The Brooklyn-Queens Expressway receives its due credit on The BQE for bringing the two halves of this quartet together. It also appears in its own way through the music itself: ranging from dreamily slow to head-long fast, changing tempos and moods at a moment's notice. Sibirsky asserts that most of this record was improvised, built around spare compositional frameworks. Indeed, the openness of the quartet to evolution and devolution is the record's greatest quality.
While the members of the rhythm section (DeCesare and Mondlak) play their swinging due, the real focus of The BQE is the interaction between Sibirsky and Josefsbergwhich relies upon an advanced level of understanding. Trade-offs between head and solos occur spontaneously. These two players seem to have a near-magical ability to predict each other's moves and go with them, not knowing in advance exactly where they will lead. While one might expect more "togetherness" from a quartet arrangement, The BQE offers a tasty hint at the potential of Sibirsky and Josefsberg's playing outside this context.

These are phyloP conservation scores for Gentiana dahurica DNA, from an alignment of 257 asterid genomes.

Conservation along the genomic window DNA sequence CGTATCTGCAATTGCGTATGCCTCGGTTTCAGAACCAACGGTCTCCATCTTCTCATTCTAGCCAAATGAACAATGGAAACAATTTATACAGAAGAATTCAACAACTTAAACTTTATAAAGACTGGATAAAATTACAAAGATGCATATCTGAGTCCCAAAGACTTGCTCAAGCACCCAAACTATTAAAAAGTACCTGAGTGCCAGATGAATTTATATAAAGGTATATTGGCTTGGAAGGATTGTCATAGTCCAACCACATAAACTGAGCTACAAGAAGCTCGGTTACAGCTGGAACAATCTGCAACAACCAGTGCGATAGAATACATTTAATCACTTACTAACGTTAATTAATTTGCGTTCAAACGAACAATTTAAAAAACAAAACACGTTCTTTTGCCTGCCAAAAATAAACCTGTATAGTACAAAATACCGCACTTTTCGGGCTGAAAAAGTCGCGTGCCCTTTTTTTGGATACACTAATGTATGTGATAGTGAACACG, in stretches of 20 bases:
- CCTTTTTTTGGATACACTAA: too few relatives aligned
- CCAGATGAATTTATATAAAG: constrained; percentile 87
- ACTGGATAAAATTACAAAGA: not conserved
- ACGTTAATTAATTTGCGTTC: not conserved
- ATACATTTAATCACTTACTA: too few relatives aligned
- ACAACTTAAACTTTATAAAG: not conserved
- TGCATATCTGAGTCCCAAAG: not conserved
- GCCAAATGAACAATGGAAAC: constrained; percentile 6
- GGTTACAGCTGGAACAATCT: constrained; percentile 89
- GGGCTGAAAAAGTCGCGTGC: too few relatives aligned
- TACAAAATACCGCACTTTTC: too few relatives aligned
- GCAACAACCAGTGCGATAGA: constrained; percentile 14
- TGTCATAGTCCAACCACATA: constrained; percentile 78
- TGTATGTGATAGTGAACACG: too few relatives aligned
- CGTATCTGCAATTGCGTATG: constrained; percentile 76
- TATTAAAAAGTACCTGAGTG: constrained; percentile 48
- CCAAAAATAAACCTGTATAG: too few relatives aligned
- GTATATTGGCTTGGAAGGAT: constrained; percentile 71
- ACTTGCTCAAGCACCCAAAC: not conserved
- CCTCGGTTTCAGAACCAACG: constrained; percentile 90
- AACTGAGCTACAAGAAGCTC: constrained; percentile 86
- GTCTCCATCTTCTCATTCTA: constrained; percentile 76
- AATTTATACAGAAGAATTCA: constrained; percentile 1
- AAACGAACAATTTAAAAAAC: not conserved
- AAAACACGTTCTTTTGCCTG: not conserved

Track Listing: The BQE; I Remember You; Give It Time; Sweet and Lovely; Sparta; Have You Met Miss Jones.
Personnel: Charles Sibirsky, piano; Mark Josefsberg, vibes; John DeCesare, bass; Drori Mondlak, drums.
First time I met Lee Konitz, my mentor who completely changed my life, in 1992. He was giving a masterclass at the Cologne Conservatory (Germany) where I was a freshmen (with playing experience around three years total)
First time I met Lee Konitz, my mentor who completely changed my life, in 1992. He was giving a masterclass at the Cologne Conservatory (Germany) where I was a freshmen (with playing experience around three years total). He saw an alto sax on my neck and said: Hey, how about you there, would you like to play something for us? I played a piece with the piano. OK, said Lee, how about you play something unaccompanied? Oh yeah! I was deep into transcribing Sonny Stitt and pretty much into playing as fast as possible as many right notes as possible. So I played Oleo in about 300 beats per minute and was very proud of myself. Lee was tapping his foot all the way through. Hmm, he said, that was in time and all that... (I thought - yeah, of course, haha!) and then he said, You've got a lot of quantity, how about quality? It took me 15 years to realize what he meant.